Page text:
Dean Roberts - Not Fire (CD)
Berlin-based songwriter Dean Roberts' first album in 12 years is a collection of dark and melancholic songs, set in unusual formats based around guitar, electronics, strings, with subtle rhythmic elements, performed by Dean's Dark Moth Ensemble, with additional musicians that include Boris Hauf on piano and The Neck's keyboardist Chris Abrahams on harp.
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1. Say After Me 06:18
2. Caroline 03:07
3. My Diviner 07:59
4. Kids 02:42
5. Heron 09:50
6. Paul 03:43
7. Untrained Spirit 01:39
8. Dead Insects 03:17
9. Not Fire 08:48
(released March 5, 2020)
Dean M Roberts - Vocals, Guitar, Piano, Bass, Percussion, Lap-steel
The Black Moths:
Emanuele Porcinai - Feedback Guitars, Backing Vocals
Chris Abrahams - Harpsichord
Jenny Lange - Piano, Backing Vocals
Leighton Craig - Reeds
Sandra Selig - Vocals and Effects
Valerio Tricoli - Organ
Lucky Paul Taylor - Drums
Andrea Belfi - Drums
Erin Lang - Bass, Vocals
Boris Hauf - Piano
Andi Stecher - Percussion/Drums
Ekkehard Ehlers - Advisor
Tim Barnes - Advisor
recorded and produced by Dean Roberts, Emanuele Porcinai and Giuseppe Ielasi
recorded at The Pines Studio, Berlin, 2019, except 5 and 6 recorded at White Winged Moth, Aotearoa, New Zealand, 2014.
mixed/mastered by Giuseppe Ielasi at Senufo, Milan, December 2019-January 2020.
photography - Erin Lang
design - Yuko Zama
executive producer - Jon Abbey
He nui te mihi me te mihi - much gratitude and thanks to Bic Runga and to Chris Eckman and Carla Carla Torgerson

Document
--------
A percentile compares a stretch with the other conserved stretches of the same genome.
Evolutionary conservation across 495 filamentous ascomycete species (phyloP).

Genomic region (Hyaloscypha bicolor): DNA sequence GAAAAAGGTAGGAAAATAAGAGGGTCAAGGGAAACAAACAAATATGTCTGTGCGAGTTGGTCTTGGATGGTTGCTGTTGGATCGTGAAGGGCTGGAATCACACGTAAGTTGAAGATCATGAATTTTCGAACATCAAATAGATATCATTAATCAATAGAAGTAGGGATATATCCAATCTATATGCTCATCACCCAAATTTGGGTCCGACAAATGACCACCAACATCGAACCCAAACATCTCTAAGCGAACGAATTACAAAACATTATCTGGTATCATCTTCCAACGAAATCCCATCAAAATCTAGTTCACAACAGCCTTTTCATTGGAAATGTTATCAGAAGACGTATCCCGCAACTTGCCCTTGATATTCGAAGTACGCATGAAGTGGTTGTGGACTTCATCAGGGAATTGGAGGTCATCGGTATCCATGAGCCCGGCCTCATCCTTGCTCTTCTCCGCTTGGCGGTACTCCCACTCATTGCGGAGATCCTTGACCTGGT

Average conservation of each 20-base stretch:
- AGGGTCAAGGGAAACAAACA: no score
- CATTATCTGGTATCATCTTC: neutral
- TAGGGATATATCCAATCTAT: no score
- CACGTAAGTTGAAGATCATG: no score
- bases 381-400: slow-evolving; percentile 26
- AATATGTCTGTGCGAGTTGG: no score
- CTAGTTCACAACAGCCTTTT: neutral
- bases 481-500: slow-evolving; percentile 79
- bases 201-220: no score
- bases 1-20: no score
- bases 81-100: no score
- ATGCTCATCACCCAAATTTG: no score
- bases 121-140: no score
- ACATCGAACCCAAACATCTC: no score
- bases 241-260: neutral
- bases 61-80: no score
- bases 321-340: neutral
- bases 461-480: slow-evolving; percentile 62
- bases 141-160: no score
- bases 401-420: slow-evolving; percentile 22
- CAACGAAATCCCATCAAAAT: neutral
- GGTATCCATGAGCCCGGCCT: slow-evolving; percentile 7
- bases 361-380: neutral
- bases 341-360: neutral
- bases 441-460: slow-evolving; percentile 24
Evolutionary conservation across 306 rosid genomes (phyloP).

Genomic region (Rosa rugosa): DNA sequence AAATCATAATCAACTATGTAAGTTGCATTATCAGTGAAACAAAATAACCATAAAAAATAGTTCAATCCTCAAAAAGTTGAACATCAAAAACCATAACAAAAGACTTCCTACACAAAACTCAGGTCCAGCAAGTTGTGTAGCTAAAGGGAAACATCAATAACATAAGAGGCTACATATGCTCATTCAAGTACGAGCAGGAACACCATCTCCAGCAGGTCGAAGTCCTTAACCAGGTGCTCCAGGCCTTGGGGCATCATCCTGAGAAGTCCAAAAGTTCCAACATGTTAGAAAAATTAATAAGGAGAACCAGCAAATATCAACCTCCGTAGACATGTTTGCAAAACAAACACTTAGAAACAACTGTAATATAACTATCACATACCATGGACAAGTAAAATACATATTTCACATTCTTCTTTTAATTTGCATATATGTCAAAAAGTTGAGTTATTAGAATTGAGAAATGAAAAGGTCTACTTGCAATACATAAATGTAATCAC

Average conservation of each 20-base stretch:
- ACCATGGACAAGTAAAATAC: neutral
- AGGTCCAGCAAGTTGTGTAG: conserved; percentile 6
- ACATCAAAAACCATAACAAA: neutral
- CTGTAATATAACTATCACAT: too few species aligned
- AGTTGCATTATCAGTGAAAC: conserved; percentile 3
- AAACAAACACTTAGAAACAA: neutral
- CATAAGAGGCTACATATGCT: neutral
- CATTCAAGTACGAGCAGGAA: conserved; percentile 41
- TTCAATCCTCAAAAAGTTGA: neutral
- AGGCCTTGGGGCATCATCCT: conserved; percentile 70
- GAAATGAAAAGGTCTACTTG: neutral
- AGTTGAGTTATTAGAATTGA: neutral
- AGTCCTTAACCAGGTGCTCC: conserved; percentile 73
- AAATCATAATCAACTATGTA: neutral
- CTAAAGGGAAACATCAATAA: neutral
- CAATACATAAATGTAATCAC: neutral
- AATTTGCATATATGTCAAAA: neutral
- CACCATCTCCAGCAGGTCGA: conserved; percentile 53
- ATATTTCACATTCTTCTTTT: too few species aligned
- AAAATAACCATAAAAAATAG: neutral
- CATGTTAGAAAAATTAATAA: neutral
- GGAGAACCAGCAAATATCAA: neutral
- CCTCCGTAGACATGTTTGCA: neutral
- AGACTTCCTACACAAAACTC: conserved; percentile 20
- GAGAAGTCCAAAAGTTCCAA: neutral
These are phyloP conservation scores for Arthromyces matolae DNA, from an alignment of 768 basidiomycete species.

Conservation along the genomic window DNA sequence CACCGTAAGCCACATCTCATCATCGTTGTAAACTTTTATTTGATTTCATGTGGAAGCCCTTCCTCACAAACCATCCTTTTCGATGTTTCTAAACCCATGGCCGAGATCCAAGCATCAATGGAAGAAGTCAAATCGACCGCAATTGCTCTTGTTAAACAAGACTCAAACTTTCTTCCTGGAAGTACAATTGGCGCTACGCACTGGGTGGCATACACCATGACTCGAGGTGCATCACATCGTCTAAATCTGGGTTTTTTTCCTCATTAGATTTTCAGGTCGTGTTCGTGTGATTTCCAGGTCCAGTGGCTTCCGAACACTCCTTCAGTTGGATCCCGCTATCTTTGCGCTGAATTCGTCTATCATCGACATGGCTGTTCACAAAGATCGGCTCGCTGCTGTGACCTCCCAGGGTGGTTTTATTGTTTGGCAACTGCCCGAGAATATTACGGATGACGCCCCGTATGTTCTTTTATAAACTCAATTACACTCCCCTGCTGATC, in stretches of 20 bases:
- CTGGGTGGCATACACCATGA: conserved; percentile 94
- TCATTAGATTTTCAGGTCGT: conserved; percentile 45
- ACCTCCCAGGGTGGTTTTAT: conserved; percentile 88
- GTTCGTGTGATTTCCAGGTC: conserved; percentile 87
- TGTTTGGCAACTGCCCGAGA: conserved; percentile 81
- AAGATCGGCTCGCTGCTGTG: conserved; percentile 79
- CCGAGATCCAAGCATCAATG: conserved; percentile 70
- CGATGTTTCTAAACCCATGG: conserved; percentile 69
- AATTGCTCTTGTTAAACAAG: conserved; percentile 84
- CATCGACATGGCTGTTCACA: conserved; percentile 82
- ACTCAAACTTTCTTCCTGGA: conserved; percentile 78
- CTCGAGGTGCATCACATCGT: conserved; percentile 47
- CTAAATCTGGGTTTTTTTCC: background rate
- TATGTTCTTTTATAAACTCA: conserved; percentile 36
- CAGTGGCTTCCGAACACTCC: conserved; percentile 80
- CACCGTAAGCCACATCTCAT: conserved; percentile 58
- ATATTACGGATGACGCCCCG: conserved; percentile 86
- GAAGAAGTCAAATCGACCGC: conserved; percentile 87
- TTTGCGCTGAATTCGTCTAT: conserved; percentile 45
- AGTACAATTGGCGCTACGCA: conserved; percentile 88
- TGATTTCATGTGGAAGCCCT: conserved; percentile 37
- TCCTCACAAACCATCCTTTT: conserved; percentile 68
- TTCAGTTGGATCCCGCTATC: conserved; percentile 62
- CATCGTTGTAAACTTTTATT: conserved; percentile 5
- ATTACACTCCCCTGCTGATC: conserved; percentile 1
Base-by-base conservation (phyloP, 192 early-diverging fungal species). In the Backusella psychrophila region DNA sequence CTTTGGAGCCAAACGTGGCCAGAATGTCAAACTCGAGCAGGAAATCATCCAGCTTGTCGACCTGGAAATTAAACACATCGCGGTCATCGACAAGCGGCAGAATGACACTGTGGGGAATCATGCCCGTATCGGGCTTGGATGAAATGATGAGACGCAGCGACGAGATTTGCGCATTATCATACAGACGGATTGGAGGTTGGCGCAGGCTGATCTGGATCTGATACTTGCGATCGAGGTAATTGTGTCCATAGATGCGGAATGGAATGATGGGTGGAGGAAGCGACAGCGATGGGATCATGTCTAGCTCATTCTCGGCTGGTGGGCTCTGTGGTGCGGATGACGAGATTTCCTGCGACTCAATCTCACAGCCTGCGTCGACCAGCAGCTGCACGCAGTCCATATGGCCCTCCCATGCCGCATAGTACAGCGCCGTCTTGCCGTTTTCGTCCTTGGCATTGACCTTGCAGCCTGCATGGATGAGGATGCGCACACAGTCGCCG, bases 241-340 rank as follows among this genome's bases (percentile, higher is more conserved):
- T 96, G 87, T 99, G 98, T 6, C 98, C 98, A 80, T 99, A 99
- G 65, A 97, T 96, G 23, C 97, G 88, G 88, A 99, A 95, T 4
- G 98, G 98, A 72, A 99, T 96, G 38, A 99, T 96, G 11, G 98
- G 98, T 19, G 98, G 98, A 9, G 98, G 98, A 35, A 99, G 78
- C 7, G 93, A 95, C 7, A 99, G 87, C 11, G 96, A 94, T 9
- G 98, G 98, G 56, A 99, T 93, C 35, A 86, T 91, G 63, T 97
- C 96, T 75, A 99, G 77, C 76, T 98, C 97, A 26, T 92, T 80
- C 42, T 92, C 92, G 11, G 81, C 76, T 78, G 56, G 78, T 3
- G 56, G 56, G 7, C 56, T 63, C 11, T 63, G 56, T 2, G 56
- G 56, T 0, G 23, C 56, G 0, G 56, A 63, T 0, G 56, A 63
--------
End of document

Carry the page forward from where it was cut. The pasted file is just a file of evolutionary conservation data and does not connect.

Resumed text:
Much gratitude to David Bryant for studio and instruments and Julia Reidy and Heike Marie Rädeker for guitar support
Marc Medwin, Dusted
In its earliest days, the now 20-year-old Erstwhile label focused on improvised music. In collaboration with Werner Dafeldecker, Dean Roberts released the heady and ear-trippy Aluminium in 2001. Now, on the ErstPop sublabel, he returns with his first solo disc in more than a decade, and beyond being well worth the wait, it prods the acoustical and spatial boundaries in ways that his devotees will recognize while offering some beautifully evocative songcraft.
There’s something raw and graceful about the album, something nearly woolly but intimate, as if the disc can’t decide in which environment it resides. The opening moments of the title track inhabit a space somewhere beyond my headphones. It’s just before the entrance of Roberts’ voice, that voice uncertain if it’s sleepy or on the edge of some ragged emotion, that the whole space changes. As he prepares to sing, we get a close-up of his mouth, center stage and full-on, an ASMR blast of tongue and teeth close enough for discomfort. This is not a new experience for Erstwhile listeners who need only go back to Matthew Revert and Vanessa Rosseto’s Everyone Needs a Plan for such stunning intimacy, but here, the text adds a layer of mystery that isn’t really mystery at its heart. “You spin me around until nothing hurts, you gave me a glass and then spilt it,” Roberts accuses, or simply intones; through it all, each consonant, each rasped and hissed breath, belies the maelstrom beneath, or is it transcended? In this, he conjures memories of early Elvis Presley and more recent David Sylvian, though it should go without saying that Roberts is certainly closer in spirit to the latter. On a whole other emotional plain is “Caroline,” a study in desire for a different sort of intimacy and a complex look at freedom. “Let’s go out and get whiskey baby, let’s go out and get oxygen, let’s find out who’s escaping who by pacing across the room.” He’s not fooled by the subtleties of his vision as his double-tracked vocals plod and slide forward: “Faint little lies become truths.” Look no further than “Kids” to hear the anger burst forth in seething instants, promptly pulled back, or to grasp the regretful non-resolution of the final heartbreaking question: “Would it have changed anything if we had kids?”